Though children are often thought of as miniature versions of their parents, the treatments used to correct diseases and conditions in adults aren’t necessarily suited for little bodies. Surgical repairs of the heart and vessels must be tailored to their small size. They must also accommodate for their growth rate and development. It can take years for a pediatric cardiothoracic surgeon to master the surgical procedures needed to repair a child’s failing heart, but it’s often well worth the time. Not only do these specialists improve the quality of life for kids, but they’re also handsomely compensated.
A survey by the Medical Group Management Association found that pediatric surgeons were the 15th highest-paid specialists of hospital-employed physicians. As of 2011, salaries averaged at $505,281 a year. Pediatric cardiothoracic surgeons were the third highest, bringing home nearly 35 percent more, at an average of $681,408. A 2010 MGMA survey placed salaries even higher, at an average of $762,846 for this surgical specialty. But this figure was regardless of employer, as hospital-based surgeons tend to earn less than those in other practice settings, such as group practices and health care organizations.
Six-figure salaries are just as common at the start of a surgeon’s career as for those with years of experience. As of 2011, half of all pediatric surgeons just entering the field earned at least $295,000 a year, according to a survey by Profiles, an online resource for the physician recruiting industry. Cardiothoracic surgeons earned 22 percent more than this, starting at a median wage of $360,000 a year.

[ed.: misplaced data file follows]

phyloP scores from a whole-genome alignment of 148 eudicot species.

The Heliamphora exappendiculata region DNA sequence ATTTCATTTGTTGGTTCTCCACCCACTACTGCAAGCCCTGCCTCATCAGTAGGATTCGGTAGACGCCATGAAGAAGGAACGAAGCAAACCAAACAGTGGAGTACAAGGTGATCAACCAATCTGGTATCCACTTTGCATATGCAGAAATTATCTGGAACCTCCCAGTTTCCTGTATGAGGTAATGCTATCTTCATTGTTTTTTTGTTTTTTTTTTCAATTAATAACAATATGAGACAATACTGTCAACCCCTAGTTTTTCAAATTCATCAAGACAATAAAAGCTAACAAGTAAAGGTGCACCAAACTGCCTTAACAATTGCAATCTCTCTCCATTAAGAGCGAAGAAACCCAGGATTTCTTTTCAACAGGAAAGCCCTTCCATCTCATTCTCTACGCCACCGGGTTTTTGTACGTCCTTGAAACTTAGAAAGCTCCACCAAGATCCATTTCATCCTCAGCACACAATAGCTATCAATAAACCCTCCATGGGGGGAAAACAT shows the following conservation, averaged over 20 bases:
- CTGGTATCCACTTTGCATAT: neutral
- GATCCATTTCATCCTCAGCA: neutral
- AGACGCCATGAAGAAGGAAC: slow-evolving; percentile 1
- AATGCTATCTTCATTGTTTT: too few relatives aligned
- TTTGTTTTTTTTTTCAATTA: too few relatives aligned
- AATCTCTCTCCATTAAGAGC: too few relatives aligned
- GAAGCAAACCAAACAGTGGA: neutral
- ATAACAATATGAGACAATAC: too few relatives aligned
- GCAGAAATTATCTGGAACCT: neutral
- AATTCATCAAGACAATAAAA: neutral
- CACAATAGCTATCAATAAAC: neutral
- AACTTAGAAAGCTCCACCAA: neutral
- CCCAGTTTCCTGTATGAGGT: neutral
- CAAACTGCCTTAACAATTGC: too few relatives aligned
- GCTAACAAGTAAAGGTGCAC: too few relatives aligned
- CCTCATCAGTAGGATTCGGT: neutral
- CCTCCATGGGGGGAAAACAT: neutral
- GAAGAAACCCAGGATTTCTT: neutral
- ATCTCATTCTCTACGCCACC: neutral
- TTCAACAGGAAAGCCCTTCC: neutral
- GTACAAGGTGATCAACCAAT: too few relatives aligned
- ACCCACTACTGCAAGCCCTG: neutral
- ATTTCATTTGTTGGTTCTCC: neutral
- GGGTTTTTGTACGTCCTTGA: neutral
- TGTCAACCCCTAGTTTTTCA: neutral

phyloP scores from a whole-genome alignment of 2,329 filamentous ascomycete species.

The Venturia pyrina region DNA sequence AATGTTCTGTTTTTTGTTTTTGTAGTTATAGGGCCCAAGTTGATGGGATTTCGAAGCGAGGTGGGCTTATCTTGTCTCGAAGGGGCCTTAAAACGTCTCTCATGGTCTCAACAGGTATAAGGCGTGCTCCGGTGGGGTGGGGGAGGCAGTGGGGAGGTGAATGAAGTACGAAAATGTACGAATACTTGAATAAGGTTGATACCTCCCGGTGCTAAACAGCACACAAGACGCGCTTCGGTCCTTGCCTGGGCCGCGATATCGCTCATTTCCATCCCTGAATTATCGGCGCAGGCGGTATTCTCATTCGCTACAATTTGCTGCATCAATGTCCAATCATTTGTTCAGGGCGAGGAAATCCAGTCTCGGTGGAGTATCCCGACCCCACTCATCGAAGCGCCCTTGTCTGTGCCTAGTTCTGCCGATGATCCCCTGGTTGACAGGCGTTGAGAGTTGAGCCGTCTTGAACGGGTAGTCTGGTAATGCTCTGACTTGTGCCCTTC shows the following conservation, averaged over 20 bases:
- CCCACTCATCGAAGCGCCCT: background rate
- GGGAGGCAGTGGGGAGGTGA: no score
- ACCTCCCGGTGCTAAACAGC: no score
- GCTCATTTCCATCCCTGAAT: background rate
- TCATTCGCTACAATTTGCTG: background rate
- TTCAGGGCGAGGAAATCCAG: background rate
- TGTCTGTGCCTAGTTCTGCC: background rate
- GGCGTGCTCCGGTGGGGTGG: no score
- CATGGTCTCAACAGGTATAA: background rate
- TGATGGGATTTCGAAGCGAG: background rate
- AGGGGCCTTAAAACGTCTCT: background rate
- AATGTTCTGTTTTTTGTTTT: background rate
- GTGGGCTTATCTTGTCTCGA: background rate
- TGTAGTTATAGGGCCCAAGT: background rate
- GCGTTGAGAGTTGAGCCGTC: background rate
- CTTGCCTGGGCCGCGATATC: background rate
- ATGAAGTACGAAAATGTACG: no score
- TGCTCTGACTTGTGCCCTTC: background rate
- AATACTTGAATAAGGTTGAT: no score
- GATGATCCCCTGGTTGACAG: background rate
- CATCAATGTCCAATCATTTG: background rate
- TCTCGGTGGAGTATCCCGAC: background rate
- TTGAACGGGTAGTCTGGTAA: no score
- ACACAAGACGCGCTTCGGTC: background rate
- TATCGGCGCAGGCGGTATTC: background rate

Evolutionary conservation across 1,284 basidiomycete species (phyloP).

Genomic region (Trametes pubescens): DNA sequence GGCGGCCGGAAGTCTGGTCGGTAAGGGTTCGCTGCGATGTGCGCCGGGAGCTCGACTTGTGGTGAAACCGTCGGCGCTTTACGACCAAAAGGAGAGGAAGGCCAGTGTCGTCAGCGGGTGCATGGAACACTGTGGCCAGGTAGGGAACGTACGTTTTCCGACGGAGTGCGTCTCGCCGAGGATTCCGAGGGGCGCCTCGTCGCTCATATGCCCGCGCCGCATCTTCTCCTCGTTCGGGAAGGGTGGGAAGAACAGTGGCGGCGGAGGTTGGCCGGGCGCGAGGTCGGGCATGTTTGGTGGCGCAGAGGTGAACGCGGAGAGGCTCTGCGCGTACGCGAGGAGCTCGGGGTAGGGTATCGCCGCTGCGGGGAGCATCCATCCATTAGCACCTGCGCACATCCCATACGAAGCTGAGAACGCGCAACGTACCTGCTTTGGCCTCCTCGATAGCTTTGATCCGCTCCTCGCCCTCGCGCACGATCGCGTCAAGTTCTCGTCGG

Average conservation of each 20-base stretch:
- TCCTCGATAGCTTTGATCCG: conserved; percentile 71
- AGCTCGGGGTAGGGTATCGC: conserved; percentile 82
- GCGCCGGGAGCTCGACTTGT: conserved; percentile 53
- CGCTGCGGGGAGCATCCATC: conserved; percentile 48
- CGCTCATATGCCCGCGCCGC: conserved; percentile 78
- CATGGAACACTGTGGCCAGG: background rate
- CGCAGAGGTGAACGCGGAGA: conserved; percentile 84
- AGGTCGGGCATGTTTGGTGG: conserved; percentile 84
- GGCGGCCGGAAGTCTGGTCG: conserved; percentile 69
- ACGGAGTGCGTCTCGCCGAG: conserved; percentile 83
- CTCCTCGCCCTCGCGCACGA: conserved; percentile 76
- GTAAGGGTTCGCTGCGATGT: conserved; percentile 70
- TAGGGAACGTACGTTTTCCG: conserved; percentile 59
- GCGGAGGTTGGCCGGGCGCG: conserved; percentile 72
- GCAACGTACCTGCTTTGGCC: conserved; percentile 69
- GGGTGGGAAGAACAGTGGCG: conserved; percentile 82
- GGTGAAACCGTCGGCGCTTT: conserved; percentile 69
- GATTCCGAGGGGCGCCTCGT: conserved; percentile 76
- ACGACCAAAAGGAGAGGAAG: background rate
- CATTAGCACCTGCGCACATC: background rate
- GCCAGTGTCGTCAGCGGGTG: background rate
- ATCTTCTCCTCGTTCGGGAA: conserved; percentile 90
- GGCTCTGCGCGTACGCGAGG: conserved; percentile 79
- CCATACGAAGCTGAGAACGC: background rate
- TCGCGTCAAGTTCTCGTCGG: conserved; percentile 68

Training for this specialty has a lot to do with the six-figure salaries. As with any doctor or surgeon, training begins in a four-year undergraduate program before moving on to medical school -- another four-year commitment. In addition to the eight years of schooling, pediatric cardiothoracic surgeons must go through a residency program, which takes a minimum of six years to complete. From there, many go on to fellowship programs, tacking on another one to two years in training.
The U.S. Bureau of Labor Statistics expects employment for all U.S. occupations to grow by as much as 14 percent between 2010 and 2020. This is nearly half the average for surgeons in general, at a projected growth of 24 percent through 2020.